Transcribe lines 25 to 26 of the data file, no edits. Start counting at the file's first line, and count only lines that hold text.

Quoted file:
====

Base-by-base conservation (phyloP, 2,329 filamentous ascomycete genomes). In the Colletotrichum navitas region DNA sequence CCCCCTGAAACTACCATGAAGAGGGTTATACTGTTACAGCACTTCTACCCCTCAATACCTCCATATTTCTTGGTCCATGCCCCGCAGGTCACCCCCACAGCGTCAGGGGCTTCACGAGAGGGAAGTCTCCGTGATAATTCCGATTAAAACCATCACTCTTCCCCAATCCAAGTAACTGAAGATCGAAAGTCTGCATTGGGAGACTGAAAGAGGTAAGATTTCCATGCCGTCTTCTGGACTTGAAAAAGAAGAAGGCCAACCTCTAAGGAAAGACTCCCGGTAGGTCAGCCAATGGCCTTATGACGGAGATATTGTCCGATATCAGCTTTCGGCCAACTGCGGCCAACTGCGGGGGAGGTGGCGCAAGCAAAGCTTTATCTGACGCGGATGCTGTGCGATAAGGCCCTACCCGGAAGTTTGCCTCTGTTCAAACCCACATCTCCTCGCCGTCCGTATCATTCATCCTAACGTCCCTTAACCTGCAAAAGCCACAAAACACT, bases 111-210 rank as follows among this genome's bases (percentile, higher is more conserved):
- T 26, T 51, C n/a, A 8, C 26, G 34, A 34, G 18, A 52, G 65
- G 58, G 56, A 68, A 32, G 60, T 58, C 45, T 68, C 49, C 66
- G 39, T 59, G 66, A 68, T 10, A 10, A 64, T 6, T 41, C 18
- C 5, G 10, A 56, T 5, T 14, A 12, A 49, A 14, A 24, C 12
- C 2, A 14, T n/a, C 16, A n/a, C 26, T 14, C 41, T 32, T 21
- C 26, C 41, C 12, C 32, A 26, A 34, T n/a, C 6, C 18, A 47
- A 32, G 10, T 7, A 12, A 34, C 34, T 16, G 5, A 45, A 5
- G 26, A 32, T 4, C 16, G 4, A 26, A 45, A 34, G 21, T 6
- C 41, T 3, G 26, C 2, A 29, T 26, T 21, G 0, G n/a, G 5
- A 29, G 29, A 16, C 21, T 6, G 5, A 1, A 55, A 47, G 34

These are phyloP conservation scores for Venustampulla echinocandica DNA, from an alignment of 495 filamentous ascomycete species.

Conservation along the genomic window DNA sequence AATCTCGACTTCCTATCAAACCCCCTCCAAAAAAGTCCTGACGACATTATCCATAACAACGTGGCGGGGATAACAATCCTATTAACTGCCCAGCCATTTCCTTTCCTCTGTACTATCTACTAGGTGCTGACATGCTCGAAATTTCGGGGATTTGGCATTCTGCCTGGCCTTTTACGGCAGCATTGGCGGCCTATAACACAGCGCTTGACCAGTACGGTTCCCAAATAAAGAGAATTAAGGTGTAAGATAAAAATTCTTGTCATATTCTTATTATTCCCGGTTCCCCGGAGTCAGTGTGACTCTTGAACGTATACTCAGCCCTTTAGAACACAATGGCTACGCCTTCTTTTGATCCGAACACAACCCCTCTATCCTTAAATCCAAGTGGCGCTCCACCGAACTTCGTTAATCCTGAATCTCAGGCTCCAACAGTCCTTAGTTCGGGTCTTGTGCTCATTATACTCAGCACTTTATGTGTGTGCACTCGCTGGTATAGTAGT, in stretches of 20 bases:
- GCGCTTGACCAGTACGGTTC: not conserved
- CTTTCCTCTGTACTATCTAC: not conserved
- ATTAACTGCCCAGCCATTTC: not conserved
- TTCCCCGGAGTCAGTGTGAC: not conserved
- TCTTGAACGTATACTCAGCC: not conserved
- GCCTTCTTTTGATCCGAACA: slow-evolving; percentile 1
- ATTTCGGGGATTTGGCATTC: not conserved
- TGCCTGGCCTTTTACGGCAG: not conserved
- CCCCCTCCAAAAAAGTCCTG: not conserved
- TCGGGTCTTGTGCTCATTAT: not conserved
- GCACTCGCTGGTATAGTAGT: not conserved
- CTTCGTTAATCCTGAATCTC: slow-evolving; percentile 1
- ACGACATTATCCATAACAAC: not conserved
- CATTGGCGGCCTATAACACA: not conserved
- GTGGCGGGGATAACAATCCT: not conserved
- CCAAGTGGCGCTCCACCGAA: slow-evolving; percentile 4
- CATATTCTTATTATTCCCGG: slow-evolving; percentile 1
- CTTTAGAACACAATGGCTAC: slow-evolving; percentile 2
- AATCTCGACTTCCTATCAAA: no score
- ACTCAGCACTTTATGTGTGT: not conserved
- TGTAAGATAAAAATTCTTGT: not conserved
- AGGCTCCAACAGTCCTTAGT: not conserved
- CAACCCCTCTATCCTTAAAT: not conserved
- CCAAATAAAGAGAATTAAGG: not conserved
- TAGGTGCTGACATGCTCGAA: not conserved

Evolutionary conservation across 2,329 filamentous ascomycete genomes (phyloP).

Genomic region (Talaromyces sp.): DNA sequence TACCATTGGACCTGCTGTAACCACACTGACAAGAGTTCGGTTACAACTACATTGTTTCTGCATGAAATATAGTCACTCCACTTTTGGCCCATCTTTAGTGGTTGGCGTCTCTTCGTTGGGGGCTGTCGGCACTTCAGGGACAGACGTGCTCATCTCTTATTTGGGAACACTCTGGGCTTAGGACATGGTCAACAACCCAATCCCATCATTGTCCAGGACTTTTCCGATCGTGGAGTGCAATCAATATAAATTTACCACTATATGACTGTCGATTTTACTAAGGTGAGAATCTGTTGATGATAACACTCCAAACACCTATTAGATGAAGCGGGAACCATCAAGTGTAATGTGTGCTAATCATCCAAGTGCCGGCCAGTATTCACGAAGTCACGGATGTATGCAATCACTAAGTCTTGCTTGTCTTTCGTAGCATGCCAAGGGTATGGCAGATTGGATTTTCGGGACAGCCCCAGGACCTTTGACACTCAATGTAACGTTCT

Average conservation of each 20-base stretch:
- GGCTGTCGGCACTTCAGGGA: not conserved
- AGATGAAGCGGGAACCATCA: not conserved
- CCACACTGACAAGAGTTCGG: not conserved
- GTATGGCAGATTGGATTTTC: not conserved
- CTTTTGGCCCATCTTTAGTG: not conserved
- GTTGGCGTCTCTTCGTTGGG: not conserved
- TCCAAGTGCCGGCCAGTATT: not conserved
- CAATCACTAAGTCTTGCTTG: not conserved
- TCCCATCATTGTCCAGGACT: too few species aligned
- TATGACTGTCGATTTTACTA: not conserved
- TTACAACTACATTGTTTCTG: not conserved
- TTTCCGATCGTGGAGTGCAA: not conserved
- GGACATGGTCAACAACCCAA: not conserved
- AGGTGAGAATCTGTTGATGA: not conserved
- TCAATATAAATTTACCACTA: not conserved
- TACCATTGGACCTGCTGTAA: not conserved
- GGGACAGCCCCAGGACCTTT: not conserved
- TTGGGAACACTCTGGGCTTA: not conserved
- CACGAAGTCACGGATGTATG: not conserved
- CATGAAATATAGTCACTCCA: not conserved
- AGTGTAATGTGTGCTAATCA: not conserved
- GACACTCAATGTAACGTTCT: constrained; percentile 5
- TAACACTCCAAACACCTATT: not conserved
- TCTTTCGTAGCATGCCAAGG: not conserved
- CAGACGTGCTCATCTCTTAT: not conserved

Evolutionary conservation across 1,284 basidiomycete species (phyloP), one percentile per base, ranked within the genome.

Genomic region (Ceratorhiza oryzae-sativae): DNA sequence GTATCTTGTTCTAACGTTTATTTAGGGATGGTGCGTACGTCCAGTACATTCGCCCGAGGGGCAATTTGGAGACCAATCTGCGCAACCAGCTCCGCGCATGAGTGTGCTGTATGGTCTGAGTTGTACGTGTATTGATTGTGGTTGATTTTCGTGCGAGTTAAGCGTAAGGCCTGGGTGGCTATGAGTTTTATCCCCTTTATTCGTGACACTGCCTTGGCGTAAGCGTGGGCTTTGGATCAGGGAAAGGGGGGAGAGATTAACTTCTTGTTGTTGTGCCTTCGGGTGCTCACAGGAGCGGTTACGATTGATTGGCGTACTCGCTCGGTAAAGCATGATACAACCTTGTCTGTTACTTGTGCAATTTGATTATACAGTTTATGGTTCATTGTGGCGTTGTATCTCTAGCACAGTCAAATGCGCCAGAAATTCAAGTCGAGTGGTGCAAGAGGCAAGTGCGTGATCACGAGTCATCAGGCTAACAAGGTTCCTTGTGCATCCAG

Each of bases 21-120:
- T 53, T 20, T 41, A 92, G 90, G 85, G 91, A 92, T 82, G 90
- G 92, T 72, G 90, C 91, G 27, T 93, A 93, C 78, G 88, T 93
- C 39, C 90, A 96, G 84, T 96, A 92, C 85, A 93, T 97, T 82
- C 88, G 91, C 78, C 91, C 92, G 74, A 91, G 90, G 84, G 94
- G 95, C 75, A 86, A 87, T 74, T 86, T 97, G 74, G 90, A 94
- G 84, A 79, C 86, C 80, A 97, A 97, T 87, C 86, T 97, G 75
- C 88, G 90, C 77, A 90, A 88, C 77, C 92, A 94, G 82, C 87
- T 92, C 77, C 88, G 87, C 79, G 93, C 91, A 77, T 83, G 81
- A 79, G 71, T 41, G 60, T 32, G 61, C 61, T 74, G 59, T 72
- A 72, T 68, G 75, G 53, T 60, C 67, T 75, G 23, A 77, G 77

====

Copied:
- CTTCGTTAATCCTGAATCTC: slow-evolving; percentile 1
- ACGACATTATCCATAACAAC: not conserved